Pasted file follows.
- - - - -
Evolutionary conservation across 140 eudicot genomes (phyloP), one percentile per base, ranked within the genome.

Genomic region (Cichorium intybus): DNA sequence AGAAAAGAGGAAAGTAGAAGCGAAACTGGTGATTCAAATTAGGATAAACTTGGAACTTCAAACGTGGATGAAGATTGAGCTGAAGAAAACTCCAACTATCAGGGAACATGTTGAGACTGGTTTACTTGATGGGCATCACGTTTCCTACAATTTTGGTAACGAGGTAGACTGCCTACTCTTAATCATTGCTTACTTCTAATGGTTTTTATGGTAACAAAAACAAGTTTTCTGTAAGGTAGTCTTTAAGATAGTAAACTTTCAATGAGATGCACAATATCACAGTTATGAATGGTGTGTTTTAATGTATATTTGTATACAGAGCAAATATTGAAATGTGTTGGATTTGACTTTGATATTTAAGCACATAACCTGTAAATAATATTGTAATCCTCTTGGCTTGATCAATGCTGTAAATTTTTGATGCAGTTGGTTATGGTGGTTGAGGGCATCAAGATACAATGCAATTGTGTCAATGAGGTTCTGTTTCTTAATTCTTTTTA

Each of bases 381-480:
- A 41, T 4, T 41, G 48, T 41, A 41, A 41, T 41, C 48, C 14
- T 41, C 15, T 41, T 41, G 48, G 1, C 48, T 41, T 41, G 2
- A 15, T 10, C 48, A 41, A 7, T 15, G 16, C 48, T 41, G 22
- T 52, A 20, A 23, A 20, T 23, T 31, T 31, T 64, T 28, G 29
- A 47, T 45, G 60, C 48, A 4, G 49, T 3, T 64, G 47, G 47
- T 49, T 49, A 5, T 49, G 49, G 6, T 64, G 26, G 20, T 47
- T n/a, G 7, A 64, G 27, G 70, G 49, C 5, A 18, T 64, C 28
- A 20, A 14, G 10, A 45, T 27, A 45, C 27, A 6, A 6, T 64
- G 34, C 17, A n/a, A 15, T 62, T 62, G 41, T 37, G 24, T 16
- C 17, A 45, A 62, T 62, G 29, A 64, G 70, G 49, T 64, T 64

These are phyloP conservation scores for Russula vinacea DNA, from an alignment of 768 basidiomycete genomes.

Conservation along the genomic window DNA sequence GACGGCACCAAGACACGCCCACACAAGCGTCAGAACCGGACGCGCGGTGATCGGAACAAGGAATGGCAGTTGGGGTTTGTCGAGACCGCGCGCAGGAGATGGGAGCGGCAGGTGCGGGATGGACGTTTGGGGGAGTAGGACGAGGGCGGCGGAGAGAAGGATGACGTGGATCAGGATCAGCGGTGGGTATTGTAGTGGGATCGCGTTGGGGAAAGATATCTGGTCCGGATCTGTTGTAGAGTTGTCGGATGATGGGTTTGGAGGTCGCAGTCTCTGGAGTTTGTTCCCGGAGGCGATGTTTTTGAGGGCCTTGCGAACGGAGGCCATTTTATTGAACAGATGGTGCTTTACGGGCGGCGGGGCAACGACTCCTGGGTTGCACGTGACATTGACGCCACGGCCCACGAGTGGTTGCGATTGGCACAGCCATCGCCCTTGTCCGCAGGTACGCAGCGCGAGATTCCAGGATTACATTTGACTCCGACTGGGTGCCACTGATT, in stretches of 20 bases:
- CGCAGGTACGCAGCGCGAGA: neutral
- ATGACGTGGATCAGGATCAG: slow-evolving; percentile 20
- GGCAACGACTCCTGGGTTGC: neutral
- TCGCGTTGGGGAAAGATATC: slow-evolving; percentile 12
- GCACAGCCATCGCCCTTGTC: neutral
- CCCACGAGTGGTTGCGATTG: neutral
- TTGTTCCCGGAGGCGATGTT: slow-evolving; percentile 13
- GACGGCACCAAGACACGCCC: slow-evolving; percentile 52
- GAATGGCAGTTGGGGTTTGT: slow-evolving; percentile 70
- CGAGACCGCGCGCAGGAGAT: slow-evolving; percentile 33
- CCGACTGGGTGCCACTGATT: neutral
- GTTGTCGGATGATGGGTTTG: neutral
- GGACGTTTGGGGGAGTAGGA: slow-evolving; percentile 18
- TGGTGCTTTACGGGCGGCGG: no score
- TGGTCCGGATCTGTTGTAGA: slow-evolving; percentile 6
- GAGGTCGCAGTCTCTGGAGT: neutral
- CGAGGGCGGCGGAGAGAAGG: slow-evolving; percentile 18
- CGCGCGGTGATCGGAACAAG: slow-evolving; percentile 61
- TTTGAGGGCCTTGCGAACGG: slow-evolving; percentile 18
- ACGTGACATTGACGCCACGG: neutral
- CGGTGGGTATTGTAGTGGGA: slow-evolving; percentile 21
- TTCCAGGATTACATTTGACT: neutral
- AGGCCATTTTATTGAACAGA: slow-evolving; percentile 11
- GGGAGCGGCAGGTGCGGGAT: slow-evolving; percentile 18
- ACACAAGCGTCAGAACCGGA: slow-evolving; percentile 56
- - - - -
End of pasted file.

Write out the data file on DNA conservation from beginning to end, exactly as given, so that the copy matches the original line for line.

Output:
Evolutionary conservation across 140 eudicot genomes (phyloP), one percentile per base, ranked within the genome.

Genomic region (Cichorium intybus): DNA sequence AGAAAAGAGGAAAGTAGAAGCGAAACTGGTGATTCAAATTAGGATAAACTTGGAACTTCAAACGTGGATGAAGATTGAGCTGAAGAAAACTCCAACTATCAGGGAACATGTTGAGACTGGTTTACTTGATGGGCATCACGTTTCCTACAATTTTGGTAACGAGGTAGACTGCCTACTCTTAATCATTGCTTACTTCTAATGGTTTTTATGGTAACAAAAACAAGTTTTCTGTAAGGTAGTCTTTAAGATAGTAAACTTTCAATGAGATGCACAATATCACAGTTATGAATGGTGTGTTTTAATGTATATTTGTATACAGAGCAAATATTGAAATGTGTTGGATTTGACTTTGATATTTAAGCACATAACCTGTAAATAATATTGTAATCCTCTTGGCTTGATCAATGCTGTAAATTTTTGATGCAGTTGGTTATGGTGGTTGAGGGCATCAAGATACAATGCAATTGTGTCAATGAGGTTCTGTTTCTTAATTCTTTTTA

Each of bases 381-480:
- A 41, T 4, T 41, G 48, T 41, A 41, A 41, T 41, C 48, C 14
- T 41, C 15, T 41, T 41, G 48, G 1, C 48, T 41, T 41, G 2
- A 15, T 10, C 48, A 41, A 7, T 15, G 16, C 48, T 41, G 22
- T 52, A 20, A 23, A 20, T 23, T 31, T 31, T 64, T 28, G 29
- A 47, T 45, G 60, C 48, A 4, G 49, T 3, T 64, G 47, G 47
- T 49, T 49, A 5, T 49, G 49, G 6, T 64, G 26, G 20, T 47
- T n/a, G 7, A 64, G 27, G 70, G 49, C 5, A 18, T 64, C 28
- A 20, A 14, G 10, A 45, T 27, A 45, C 27, A 6, A 6, T 64
- G 34, C 17, A n/a, A 15, T 62, T 62, G 41, T 37, G 24, T 16
- C 17, A 45, A 62, T 62, G 29, A 64, G 70, G 49, T 64, T 64

These are phyloP conservation scores for Russula vinacea DNA, from an alignment of 768 basidiomycete genomes.

Conservation along the genomic window DNA sequence GACGGCACCAAGACACGCCCACACAAGCGTCAGAACCGGACGCGCGGTGATCGGAACAAGGAATGGCAGTTGGGGTTTGTCGAGACCGCGCGCAGGAGATGGGAGCGGCAGGTGCGGGATGGACGTTTGGGGGAGTAGGACGAGGGCGGCGGAGAGAAGGATGACGTGGATCAGGATCAGCGGTGGGTATTGTAGTGGGATCGCGTTGGGGAAAGATATCTGGTCCGGATCTGTTGTAGAGTTGTCGGATGATGGGTTTGGAGGTCGCAGTCTCTGGAGTTTGTTCCCGGAGGCGATGTTTTTGAGGGCCTTGCGAACGGAGGCCATTTTATTGAACAGATGGTGCTTTACGGGCGGCGGGGCAACGACTCCTGGGTTGCACGTGACATTGACGCCACGGCCCACGAGTGGTTGCGATTGGCACAGCCATCGCCCTTGTCCGCAGGTACGCAGCGCGAGATTCCAGGATTACATTTGACTCCGACTGGGTGCCACTGATT, in stretches of 20 bases:
- CGCAGGTACGCAGCGCGAGA: neutral
- ATGACGTGGATCAGGATCAG: slow-evolving; percentile 20
- GGCAACGACTCCTGGGTTGC: neutral
- TCGCGTTGGGGAAAGATATC: slow-evolving; percentile 12
- GCACAGCCATCGCCCTTGTC: neutral
- CCCACGAGTGGTTGCGATTG: neutral
- TTGTTCCCGGAGGCGATGTT: slow-evolving; percentile 13
- GACGGCACCAAGACACGCCC: slow-evolving; percentile 52
- GAATGGCAGTTGGGGTTTGT: slow-evolving; percentile 70
- CGAGACCGCGCGCAGGAGAT: slow-evolving; percentile 33
- CCGACTGGGTGCCACTGATT: neutral
- GTTGTCGGATGATGGGTTTG: neutral
- GGACGTTTGGGGGAGTAGGA: slow-evolving; percentile 18
- TGGTGCTTTACGGGCGGCGG: no score
- TGGTCCGGATCTGTTGTAGA: slow-evolving; percentile 6
- GAGGTCGCAGTCTCTGGAGT: neutral
- CGAGGGCGGCGGAGAGAAGG: slow-evolving; percentile 18
- CGCGCGGTGATCGGAACAAG: slow-evolving; percentile 61
- TTTGAGGGCCTTGCGAACGG: slow-evolving; percentile 18
- ACGTGACATTGACGCCACGG: neutral
- CGGTGGGTATTGTAGTGGGA: slow-evolving; percentile 21
- TTCCAGGATTACATTTGACT: neutral
- AGGCCATTTTATTGAACAGA: slow-evolving; percentile 11
- GGGAGCGGCAGGTGCGGGAT: slow-evolving; percentile 18
- ACACAAGCGTCAGAACCGGA: slow-evolving; percentile 56